by Celia Caust-Ellenbogen
As a student of library science with a love of history, it would have been surprising if I didn’t fall in love with the Union Library of Hatboro. Of course I did. Formed in 1755, this Montgomery County institution lays its claim as the second oldest library in the state, and 12th oldest in the country. Now it is an independent public library, but still operating under its original charter after more than 250 years. Walking into the place, I was immediately struck with a confused sense of anachronism. It feels a lot like someone chopped the roof off a 2oth-century library and floor off an 18th-century one, and then spliced the two together. At eye level, the books you would expect to find at any public library are assembled in the typical fashion. But if you raise your eyes, an additional stratum is packed with antique books, dating from the 18th and 19th centuries!
The Union Library has maintained a remarkably comprehensive set of its own records, the highlight of which are probably loan books tracking the borrowing choices of its users. The research potential of these ledgers may not be self-evident, but the consideration of reading habits within particular socio-economic contexts is an increasingly popular line of inquiry. A few months ago you may have seen the article in Slate, “This Book Is 119 Years Overdue: The wondrous database that reveals what Americans checked out of the library a century ago.” In it, John Plotz delights in introducing What Middletown Read, a database of the digitized circulation records of a public library in Indiana, 1891-1902. Scholars who made use of the Middletown library database discerned a number of interesting patterns, such as the tendency of white-collar families to borrow “new releases,” while blue-color borrowers were more likely to check out older books. Plotz also alludes to the value of borrowing records for genealogists: how cool would it be to have a list of the books your great-grandfather read?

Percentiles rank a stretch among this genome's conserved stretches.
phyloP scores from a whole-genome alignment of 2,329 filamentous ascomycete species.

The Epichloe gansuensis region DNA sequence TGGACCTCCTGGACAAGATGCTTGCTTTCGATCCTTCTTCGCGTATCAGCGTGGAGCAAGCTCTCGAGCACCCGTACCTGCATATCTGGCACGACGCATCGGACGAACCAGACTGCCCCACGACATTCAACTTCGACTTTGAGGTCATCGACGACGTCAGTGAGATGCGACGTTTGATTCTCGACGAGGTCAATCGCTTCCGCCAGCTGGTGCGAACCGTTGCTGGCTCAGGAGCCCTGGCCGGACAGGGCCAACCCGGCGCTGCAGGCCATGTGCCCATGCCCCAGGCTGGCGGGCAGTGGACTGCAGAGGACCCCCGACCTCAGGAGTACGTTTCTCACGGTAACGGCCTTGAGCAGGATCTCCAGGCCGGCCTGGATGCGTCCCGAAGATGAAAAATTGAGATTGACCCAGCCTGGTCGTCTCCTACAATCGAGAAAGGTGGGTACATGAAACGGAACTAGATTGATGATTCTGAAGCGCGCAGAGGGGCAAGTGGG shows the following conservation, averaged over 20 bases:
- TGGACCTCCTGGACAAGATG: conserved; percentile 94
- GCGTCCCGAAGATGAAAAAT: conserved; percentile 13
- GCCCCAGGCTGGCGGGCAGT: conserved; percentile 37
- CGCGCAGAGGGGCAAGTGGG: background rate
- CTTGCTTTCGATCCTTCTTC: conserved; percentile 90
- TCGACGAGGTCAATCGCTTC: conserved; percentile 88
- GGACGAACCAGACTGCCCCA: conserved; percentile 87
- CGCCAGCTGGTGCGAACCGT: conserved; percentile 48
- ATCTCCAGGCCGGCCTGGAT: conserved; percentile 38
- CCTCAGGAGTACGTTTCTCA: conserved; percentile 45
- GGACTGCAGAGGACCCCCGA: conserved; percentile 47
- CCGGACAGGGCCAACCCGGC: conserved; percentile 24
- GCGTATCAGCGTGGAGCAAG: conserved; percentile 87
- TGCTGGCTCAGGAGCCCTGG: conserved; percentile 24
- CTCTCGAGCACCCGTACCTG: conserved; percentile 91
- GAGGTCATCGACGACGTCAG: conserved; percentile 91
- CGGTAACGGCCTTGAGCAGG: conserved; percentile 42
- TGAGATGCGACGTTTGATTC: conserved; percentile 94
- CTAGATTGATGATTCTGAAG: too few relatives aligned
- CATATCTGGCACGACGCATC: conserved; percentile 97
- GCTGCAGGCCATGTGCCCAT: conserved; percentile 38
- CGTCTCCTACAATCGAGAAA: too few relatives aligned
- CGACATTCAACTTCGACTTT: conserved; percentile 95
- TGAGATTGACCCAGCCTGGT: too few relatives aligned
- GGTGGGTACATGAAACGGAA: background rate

Plotz notes in his article that “Precious little data for libraries from before 1860 exists,” which makes the Union Library of Hatboro’s records all the more valuable. They aren’t online like the Middletown (Muncie, Ind.) records, so you’ll have to head over to Hatboro in person. But while you’re there, you can check out that new bestseller you’ve been meaning to read. Convenient!